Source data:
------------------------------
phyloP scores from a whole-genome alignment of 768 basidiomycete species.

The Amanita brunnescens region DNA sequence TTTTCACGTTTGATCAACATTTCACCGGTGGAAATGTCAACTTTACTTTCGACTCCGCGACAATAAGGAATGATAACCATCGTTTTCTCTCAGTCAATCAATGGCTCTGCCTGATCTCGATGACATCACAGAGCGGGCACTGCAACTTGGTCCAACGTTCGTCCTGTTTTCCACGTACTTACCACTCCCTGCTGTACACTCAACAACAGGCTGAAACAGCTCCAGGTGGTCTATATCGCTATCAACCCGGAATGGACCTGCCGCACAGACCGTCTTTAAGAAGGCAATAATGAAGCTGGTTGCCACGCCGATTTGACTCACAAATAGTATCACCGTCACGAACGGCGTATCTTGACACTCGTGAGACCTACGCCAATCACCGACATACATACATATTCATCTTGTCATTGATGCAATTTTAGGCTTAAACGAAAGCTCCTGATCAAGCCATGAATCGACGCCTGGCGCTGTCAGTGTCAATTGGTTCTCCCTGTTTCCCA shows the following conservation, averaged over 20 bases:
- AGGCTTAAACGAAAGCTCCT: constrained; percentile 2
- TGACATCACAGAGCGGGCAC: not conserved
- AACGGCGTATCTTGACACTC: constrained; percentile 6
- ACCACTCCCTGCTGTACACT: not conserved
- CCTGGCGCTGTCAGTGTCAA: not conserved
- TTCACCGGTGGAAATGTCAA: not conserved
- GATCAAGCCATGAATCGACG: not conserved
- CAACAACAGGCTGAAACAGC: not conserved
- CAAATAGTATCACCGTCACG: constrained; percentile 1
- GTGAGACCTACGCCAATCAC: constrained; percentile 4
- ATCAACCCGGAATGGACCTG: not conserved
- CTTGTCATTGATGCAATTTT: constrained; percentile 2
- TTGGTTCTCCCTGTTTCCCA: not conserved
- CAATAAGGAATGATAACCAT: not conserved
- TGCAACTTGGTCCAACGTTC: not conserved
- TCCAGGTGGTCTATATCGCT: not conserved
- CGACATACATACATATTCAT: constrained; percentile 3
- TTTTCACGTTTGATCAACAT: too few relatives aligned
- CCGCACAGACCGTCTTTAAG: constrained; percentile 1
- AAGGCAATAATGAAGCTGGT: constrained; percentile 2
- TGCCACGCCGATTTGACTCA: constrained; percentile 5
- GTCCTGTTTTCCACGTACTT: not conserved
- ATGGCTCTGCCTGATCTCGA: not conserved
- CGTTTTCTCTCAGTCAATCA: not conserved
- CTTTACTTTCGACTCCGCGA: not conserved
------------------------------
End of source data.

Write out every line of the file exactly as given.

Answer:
phyloP scores from a whole-genome alignment of 768 basidiomycete species.

The Amanita brunnescens region DNA sequence TTTTCACGTTTGATCAACATTTCACCGGTGGAAATGTCAACTTTACTTTCGACTCCGCGACAATAAGGAATGATAACCATCGTTTTCTCTCAGTCAATCAATGGCTCTGCCTGATCTCGATGACATCACAGAGCGGGCACTGCAACTTGGTCCAACGTTCGTCCTGTTTTCCACGTACTTACCACTCCCTGCTGTACACTCAACAACAGGCTGAAACAGCTCCAGGTGGTCTATATCGCTATCAACCCGGAATGGACCTGCCGCACAGACCGTCTTTAAGAAGGCAATAATGAAGCTGGTTGCCACGCCGATTTGACTCACAAATAGTATCACCGTCACGAACGGCGTATCTTGACACTCGTGAGACCTACGCCAATCACCGACATACATACATATTCATCTTGTCATTGATGCAATTTTAGGCTTAAACGAAAGCTCCTGATCAAGCCATGAATCGACGCCTGGCGCTGTCAGTGTCAATTGGTTCTCCCTGTTTCCCA shows the following conservation, averaged over 20 bases:
- AGGCTTAAACGAAAGCTCCT: constrained; percentile 2
- TGACATCACAGAGCGGGCAC: not conserved
- AACGGCGTATCTTGACACTC: constrained; percentile 6
- ACCACTCCCTGCTGTACACT: not conserved
- CCTGGCGCTGTCAGTGTCAA: not conserved
- TTCACCGGTGGAAATGTCAA: not conserved
- GATCAAGCCATGAATCGACG: not conserved
- CAACAACAGGCTGAAACAGC: not conserved
- CAAATAGTATCACCGTCACG: constrained; percentile 1
- GTGAGACCTACGCCAATCAC: constrained; percentile 4
- ATCAACCCGGAATGGACCTG: not conserved
- CTTGTCATTGATGCAATTTT: constrained; percentile 2
- TTGGTTCTCCCTGTTTCCCA: not conserved
- CAATAAGGAATGATAACCAT: not conserved
- TGCAACTTGGTCCAACGTTC: not conserved
- TCCAGGTGGTCTATATCGCT: not conserved
- CGACATACATACATATTCAT: constrained; percentile 3
- TTTTCACGTTTGATCAACAT: too few relatives aligned
- CCGCACAGACCGTCTTTAAG: constrained; percentile 1
- AAGGCAATAATGAAGCTGGT: constrained; percentile 2
- TGCCACGCCGATTTGACTCA: constrained; percentile 5
- GTCCTGTTTTCCACGTACTT: not conserved
- ATGGCTCTGCCTGATCTCGA: not conserved
- CGTTTTCTCTCAGTCAATCA: not conserved
- CTTTACTTTCGACTCCGCGA: not conserved